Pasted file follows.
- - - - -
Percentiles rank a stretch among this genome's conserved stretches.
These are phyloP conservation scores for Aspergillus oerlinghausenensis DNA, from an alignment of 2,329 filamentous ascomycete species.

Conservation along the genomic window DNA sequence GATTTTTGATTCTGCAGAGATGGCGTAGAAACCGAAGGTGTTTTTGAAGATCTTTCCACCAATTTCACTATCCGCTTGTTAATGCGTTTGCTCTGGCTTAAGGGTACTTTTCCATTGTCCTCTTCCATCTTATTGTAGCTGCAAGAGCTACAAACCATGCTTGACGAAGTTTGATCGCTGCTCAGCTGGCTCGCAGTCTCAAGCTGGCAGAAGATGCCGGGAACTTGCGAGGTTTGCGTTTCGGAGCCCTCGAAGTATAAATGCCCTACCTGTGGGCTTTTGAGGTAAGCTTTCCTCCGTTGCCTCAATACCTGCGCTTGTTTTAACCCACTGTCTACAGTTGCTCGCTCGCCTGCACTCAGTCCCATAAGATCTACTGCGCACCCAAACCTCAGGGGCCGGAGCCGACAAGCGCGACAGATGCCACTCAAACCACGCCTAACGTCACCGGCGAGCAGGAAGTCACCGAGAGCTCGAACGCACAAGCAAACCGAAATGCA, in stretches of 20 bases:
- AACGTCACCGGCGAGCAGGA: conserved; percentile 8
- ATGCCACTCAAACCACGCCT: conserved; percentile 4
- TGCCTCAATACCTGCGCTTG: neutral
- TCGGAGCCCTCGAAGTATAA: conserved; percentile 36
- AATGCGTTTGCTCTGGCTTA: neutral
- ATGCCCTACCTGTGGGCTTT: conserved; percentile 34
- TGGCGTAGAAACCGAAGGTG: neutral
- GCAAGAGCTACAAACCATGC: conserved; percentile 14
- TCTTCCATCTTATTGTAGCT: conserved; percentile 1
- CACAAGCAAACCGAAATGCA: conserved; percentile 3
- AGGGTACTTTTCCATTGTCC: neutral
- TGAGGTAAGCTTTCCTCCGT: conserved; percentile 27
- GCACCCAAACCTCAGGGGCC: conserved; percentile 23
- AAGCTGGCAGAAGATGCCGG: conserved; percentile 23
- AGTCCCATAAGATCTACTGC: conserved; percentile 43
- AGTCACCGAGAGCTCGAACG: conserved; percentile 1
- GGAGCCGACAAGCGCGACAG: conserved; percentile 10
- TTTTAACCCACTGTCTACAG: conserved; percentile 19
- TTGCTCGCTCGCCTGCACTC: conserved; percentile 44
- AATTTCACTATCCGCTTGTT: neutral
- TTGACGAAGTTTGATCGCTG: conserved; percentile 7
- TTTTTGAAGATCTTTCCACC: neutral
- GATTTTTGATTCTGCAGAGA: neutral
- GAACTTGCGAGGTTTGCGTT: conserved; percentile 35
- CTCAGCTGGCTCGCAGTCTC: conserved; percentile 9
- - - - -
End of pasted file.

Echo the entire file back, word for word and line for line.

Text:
Percentiles rank a stretch among this genome's conserved stretches.
These are phyloP conservation scores for Aspergillus oerlinghausenensis DNA, from an alignment of 2,329 filamentous ascomycete species.

Conservation along the genomic window DNA sequence GATTTTTGATTCTGCAGAGATGGCGTAGAAACCGAAGGTGTTTTTGAAGATCTTTCCACCAATTTCACTATCCGCTTGTTAATGCGTTTGCTCTGGCTTAAGGGTACTTTTCCATTGTCCTCTTCCATCTTATTGTAGCTGCAAGAGCTACAAACCATGCTTGACGAAGTTTGATCGCTGCTCAGCTGGCTCGCAGTCTCAAGCTGGCAGAAGATGCCGGGAACTTGCGAGGTTTGCGTTTCGGAGCCCTCGAAGTATAAATGCCCTACCTGTGGGCTTTTGAGGTAAGCTTTCCTCCGTTGCCTCAATACCTGCGCTTGTTTTAACCCACTGTCTACAGTTGCTCGCTCGCCTGCACTCAGTCCCATAAGATCTACTGCGCACCCAAACCTCAGGGGCCGGAGCCGACAAGCGCGACAGATGCCACTCAAACCACGCCTAACGTCACCGGCGAGCAGGAAGTCACCGAGAGCTCGAACGCACAAGCAAACCGAAATGCA, in stretches of 20 bases:
- AACGTCACCGGCGAGCAGGA: conserved; percentile 8
- ATGCCACTCAAACCACGCCT: conserved; percentile 4
- TGCCTCAATACCTGCGCTTG: neutral
- TCGGAGCCCTCGAAGTATAA: conserved; percentile 36
- AATGCGTTTGCTCTGGCTTA: neutral
- ATGCCCTACCTGTGGGCTTT: conserved; percentile 34
- TGGCGTAGAAACCGAAGGTG: neutral
- GCAAGAGCTACAAACCATGC: conserved; percentile 14
- TCTTCCATCTTATTGTAGCT: conserved; percentile 1
- CACAAGCAAACCGAAATGCA: conserved; percentile 3
- AGGGTACTTTTCCATTGTCC: neutral
- TGAGGTAAGCTTTCCTCCGT: conserved; percentile 27
- GCACCCAAACCTCAGGGGCC: conserved; percentile 23
- AAGCTGGCAGAAGATGCCGG: conserved; percentile 23
- AGTCCCATAAGATCTACTGC: conserved; percentile 43
- AGTCACCGAGAGCTCGAACG: conserved; percentile 1
- GGAGCCGACAAGCGCGACAG: conserved; percentile 10
- TTTTAACCCACTGTCTACAG: conserved; percentile 19
- TTGCTCGCTCGCCTGCACTC: conserved; percentile 44
- AATTTCACTATCCGCTTGTT: neutral
- TTGACGAAGTTTGATCGCTG: conserved; percentile 7
- TTTTTGAAGATCTTTCCACC: neutral
- GATTTTTGATTCTGCAGAGA: neutral
- GAACTTGCGAGGTTTGCGTT: conserved; percentile 35
- CTCAGCTGGCTCGCAGTCTC: conserved; percentile 9